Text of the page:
With the Harry Potter series, J.K. Rowling gave us the wizarding world — and the fans took it from there. I am regularly amazed at the ingenuity, savvy, and skillz of the HP fandom, and in their honor I give you five of my favorite spin-offs that are fan-created and run.
1. The Apparating Library
The Harry Potter Alliance is a pioneering fan activism organization that does a lot of amazing work, and the Apparating Library might be my favorite. It pops into existence anywhere the Harry Potter Alliance is tabling — for example, I scored a copy of Aristotle and Dante Discover the Secrets of the Universe at last year’s Yule Ball.
— jenn n (@jennIRL) December 22, 2014
It also helps collect books for libraries and literacy charities every year, with its Accio Books! drive. Last year they collected more than 50,000 books for Brightmoor Community Center in Detroit, MI as well as charities all over the country; this year, they’re aiming to go even bigger. And you can even be a member now (or score an amazing Hermione Granger mug); check out their IndieGogo campaign for more details.
2. College of Wizardry: a larp for witches and wizards
Would you like to help a group of LARPers* buy a castle? The College of Wizardry is working on it. This intrepid group has created an immersive magic school experience that gives you a whole new wizarding world to play in, complete with Houses, a magical system, political drama, mythology, and more.
*For the uninitiated, LARP stands for Live Action Role Play; think Halloween or the Renaissance Faire, but you’re in character the whole time along with everyone else.
3. “Racebent” Hermione
Not only have many fans decided that Hermione is not white, but they’ve gone ahead and drawn their interpretations. And the text itself is completely open to this; as many fans have pointed out, her skin tone is rarely described, and mentions of it include one in the Prisoner of Azkaban as “very brown.” I find the art amazing, and the arguments not only compelling but a great example of how pervasive the “white as default” mentality is. When a character is barely described by an author, and never with a specified race, that should leave the door wide open. Why couldn’t she be of African, Indian, or really any other descent? No reason at all!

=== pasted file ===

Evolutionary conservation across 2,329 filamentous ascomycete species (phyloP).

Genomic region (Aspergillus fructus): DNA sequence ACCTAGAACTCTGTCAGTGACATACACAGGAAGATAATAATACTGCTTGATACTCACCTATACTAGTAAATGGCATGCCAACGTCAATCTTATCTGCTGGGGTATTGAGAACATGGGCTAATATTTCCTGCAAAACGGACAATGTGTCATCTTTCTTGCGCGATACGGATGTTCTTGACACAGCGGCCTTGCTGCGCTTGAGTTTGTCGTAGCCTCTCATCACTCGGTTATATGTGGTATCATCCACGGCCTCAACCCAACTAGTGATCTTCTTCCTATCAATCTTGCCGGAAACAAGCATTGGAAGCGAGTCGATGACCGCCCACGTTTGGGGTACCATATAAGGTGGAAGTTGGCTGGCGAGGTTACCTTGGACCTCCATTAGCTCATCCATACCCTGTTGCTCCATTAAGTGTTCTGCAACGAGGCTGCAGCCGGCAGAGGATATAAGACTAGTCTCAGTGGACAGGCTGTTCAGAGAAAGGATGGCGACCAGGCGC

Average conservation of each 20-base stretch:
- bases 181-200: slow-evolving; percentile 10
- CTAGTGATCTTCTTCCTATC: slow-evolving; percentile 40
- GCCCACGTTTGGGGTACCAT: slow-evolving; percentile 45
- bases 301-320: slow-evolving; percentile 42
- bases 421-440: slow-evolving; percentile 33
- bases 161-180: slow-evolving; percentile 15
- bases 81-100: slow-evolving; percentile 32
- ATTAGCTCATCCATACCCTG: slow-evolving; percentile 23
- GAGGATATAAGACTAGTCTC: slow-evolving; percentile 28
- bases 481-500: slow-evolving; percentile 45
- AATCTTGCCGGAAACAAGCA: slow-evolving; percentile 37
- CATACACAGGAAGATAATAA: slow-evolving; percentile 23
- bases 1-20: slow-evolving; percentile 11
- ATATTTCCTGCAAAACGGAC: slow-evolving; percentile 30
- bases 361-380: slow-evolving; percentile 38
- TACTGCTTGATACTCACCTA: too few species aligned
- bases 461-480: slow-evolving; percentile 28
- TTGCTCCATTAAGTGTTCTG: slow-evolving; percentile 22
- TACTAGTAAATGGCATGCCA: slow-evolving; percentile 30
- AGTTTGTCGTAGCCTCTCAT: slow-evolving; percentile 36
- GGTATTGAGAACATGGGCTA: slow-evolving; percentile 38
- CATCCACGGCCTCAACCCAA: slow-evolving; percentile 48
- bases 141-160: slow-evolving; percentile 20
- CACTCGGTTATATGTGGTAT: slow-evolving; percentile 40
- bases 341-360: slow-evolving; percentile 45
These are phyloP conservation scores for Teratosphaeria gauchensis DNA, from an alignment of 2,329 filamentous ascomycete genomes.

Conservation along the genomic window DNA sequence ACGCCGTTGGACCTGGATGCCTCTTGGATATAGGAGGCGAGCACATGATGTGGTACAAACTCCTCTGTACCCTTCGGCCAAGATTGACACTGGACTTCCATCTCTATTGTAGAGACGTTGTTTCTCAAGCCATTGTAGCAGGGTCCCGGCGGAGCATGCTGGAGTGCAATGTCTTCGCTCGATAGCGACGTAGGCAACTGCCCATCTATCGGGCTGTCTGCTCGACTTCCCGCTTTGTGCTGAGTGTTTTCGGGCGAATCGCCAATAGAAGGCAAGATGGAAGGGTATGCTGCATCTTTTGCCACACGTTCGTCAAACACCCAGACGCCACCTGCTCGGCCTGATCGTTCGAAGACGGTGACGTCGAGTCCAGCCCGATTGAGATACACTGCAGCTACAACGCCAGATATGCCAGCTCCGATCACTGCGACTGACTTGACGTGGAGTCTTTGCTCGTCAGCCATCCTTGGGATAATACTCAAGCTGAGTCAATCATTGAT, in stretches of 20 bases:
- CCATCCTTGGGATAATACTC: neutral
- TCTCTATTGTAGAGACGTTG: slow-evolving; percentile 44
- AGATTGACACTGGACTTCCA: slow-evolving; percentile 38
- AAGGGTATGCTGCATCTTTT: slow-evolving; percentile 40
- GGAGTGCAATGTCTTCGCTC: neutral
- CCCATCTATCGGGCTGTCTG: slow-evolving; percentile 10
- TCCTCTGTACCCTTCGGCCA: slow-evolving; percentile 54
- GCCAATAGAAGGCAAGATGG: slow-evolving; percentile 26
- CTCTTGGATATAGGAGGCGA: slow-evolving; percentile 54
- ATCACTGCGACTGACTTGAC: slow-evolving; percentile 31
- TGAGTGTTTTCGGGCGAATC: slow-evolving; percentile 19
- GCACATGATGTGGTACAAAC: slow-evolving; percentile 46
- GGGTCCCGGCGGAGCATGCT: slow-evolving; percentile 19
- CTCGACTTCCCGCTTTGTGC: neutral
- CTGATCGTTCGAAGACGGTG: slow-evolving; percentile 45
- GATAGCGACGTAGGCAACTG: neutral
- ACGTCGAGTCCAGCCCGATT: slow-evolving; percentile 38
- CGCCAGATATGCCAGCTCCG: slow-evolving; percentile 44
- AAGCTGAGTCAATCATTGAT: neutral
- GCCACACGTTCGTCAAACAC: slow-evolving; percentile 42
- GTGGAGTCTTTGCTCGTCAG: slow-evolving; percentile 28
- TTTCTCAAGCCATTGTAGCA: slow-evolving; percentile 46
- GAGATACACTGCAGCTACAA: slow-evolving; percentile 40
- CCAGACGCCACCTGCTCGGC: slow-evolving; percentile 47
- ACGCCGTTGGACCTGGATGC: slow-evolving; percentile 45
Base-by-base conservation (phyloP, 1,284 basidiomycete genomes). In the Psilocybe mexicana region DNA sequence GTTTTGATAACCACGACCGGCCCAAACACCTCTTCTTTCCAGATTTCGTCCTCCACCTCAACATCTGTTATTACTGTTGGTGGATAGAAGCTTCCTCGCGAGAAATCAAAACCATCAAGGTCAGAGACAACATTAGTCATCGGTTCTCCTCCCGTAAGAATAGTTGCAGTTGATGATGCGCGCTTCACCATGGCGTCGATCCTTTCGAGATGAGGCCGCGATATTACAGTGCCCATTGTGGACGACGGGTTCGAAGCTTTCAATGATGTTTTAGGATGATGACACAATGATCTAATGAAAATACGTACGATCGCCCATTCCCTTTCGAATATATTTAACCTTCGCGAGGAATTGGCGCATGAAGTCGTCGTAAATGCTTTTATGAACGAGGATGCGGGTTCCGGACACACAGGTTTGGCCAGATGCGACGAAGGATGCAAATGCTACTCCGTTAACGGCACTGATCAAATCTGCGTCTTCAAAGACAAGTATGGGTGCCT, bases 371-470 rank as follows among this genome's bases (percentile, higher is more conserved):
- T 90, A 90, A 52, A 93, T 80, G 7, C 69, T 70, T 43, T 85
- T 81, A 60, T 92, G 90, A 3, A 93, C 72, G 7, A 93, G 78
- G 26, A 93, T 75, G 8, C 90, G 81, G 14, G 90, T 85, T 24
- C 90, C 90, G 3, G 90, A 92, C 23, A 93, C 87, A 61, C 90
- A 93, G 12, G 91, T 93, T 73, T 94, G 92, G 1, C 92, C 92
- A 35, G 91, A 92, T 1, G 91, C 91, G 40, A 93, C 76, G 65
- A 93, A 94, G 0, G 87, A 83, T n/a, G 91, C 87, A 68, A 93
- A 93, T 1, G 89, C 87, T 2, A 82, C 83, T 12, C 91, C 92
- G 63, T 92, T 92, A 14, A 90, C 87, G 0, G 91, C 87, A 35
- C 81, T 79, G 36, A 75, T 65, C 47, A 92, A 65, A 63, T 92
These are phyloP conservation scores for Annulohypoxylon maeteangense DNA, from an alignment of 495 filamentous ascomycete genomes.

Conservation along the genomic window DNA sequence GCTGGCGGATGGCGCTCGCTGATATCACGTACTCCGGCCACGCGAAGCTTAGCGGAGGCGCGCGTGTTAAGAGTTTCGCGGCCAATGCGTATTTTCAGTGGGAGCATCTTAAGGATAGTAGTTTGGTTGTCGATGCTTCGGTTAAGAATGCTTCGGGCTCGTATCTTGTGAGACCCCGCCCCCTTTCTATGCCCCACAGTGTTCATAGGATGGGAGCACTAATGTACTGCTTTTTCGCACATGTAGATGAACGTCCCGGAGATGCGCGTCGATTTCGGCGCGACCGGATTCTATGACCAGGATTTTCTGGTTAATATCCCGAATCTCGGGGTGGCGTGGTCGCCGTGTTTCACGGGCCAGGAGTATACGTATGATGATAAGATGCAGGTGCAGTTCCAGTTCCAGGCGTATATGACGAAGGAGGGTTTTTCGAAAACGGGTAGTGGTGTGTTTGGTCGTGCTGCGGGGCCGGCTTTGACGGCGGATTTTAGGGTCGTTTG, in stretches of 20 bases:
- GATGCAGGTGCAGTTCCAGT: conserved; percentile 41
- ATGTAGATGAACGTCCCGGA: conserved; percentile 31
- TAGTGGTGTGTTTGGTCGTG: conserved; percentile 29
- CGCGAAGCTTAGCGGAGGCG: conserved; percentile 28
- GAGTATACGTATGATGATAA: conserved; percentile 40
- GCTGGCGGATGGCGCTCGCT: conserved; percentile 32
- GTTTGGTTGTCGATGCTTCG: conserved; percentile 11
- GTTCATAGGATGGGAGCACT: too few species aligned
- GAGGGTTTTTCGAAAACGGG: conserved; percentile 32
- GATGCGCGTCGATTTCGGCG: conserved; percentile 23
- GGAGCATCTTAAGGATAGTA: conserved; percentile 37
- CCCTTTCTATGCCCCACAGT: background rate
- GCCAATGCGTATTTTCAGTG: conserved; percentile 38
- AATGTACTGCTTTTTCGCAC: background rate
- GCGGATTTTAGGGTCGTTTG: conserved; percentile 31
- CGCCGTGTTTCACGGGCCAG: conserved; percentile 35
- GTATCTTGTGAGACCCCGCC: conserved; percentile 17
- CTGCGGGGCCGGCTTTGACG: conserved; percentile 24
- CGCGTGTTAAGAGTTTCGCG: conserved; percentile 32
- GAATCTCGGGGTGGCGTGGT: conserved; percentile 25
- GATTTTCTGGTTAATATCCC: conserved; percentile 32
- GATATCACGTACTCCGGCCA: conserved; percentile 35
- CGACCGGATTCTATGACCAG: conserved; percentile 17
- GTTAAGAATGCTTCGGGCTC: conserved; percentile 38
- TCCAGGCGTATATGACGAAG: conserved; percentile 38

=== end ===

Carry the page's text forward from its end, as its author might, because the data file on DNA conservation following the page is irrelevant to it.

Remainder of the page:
4. The Actual, Real Live Quidditch World Cup
You guys. People play Actual Quidditch, in Actual Real Life, and I have seen it happen! No, not through some secret society; you can see it too. Not only is there a US Quidditch organization that “governs the sport of quidditch and inspires young people to lead physically active and socially engaged lives,” but they hold a Quidditch World Cup every year. This year’s is in Rock Hill, South Carolina, and consider me officially jealous of anyone who gets to go. And if you can’t make it either, you can always join a local team.
5. GeekyCon (formerly known as LeakyCon)
Did you know that there was a fandom convention that celebrates all things geeky — and that’s not a comics convention? I didn’t either, until last year when I attended LeakyCon. It started out as a celebration of the Harry Potter fandom, and now encompasses almost a week of programming on everything from Doctor Who to YA literature — hence the name change. This year’s is July 30 to August 2 in Orlando (conveniently adjacent to The Wizarding World of Harry Potter). I will forever be grateful to the organizers for introducing me to Tonks and the Aurors, who sing not only about HP but about The West Wing.